E-cigarette fans at this point might be getting used to bad news about the chemicals found in their products. A new study out Wednesday adds another potential, if still very unclear, risk to the list. It suggests that many e-cigarette cartridges and refilling e-liquids are contaminated with toxins spewed out by bacteria and fungi.
Smoke from traditional tobacco cigarettes is obviously filled with no shortage of toxins. Some of these toxins aren’t created by the burning of tobacco itself, though, but come from dead bacteria and fungi that contaminate the products at some point during the production process. They include endotoxins, which are found inside gram-negative bacteria, and glucans, which help form the cell walls of many fungal species.
Respiratory problems like lung inflammation or asthma flare-ups have been linked to breathing in endotoxins and glucans (whether through cigarette smoke or other exposures, like working in a textile factory). But according to the authors behind this study, published in Environmental Health Perspectives, there’s never been any research looking at how common these microbial toxins could be in e-cigarette products.
The Harvard researchers tested 75 individual products from 10 of the leading brands at the time. They bought all of the products online, except for those from one brand, which were purchased from a convenience store near campus. These included 38 cartridges (single-use devices) and 37 e-liquids, which are used to refill certain e-cigarette products, in various flavors such as fruit, tobacco, and menthol.
They found that 23 percent had detectable levels of endotoxin, while 81 percent contained some glucan. On average, cartridges had three times more glucan than the e-liquids. Tobacco- and menthol-flavored products had glucan levels that were 10 times higher on average. Endotoxin levels, meanwhile, were slightly higher in fruit-flavored products.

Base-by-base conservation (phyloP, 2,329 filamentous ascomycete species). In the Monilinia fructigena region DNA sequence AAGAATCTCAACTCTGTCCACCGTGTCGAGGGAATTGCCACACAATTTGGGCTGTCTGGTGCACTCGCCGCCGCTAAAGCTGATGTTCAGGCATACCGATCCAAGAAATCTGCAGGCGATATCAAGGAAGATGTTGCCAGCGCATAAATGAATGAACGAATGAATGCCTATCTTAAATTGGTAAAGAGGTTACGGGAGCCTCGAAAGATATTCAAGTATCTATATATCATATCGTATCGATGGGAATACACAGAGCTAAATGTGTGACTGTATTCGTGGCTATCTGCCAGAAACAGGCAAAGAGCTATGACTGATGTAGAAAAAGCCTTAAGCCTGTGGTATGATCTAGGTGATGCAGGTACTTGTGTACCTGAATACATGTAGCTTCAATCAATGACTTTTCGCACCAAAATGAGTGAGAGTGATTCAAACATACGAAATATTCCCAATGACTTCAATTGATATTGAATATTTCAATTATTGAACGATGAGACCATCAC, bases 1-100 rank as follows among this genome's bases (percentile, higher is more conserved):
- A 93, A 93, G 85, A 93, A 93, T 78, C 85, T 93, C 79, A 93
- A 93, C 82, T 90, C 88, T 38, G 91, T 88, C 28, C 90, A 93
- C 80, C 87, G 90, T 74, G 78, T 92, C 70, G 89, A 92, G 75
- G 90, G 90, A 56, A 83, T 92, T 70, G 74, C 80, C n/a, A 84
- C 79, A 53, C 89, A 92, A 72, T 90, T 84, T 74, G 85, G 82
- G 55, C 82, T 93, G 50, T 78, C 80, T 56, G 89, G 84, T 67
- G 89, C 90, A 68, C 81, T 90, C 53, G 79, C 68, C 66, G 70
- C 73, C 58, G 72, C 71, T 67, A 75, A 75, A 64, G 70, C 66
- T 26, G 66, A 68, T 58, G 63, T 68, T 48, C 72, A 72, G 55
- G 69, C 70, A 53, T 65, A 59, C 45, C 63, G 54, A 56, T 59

The findings, the authors say, indicate that “some popular [e-cigarette] brands and flavors may be contaminated with microbial toxins.”
Scary as that sounds, there are some big caveats to the findings.
One limitation is that they didn’t test the levels of toxins that actually end up in the aerosol produced by these products that users would breathe in. They also only tested first-generation devices, not newer ones like pens, tanks, and pods. Pods in particular now provide even more nicotine per puff to users through a different mode of delivery than older devices, but we have no idea how that might affect the level of exposure to these toxins. We do know that, generally, people are getting exposed to significantly less environmental toxins from vaping than they would from smoking a tobacco cigarette (though that doesn’t mean e-cigs are completely harmless).
As even the authors admit, there’s no scientific evidence right now supporting “a hypothesis that current observed levels of endotoxin and glucan in [e-cigarettes] raise health concerns.”
Still, airborne endotoxin and glucan in high enough levels do seem to affect the lungs, and they’re thought to play a role in why cigarette smoke is so damaging to our breathing. So at the very least, it’s worth further studying how often these toxins can be found in e-cigarette products and whether chronic exposure through vaping can pose any health risks. If nothing else, there might be ways to reduce the risk of contamination. Cotton wicks, for instance, are often used in e-cigarette cartridges, and cotton fibers are routinely contaminated by both toxins.
“Additional research is needed to confirm our findings and assess potential exposures and health effects in [e-cigarette] users,” the authors wrote.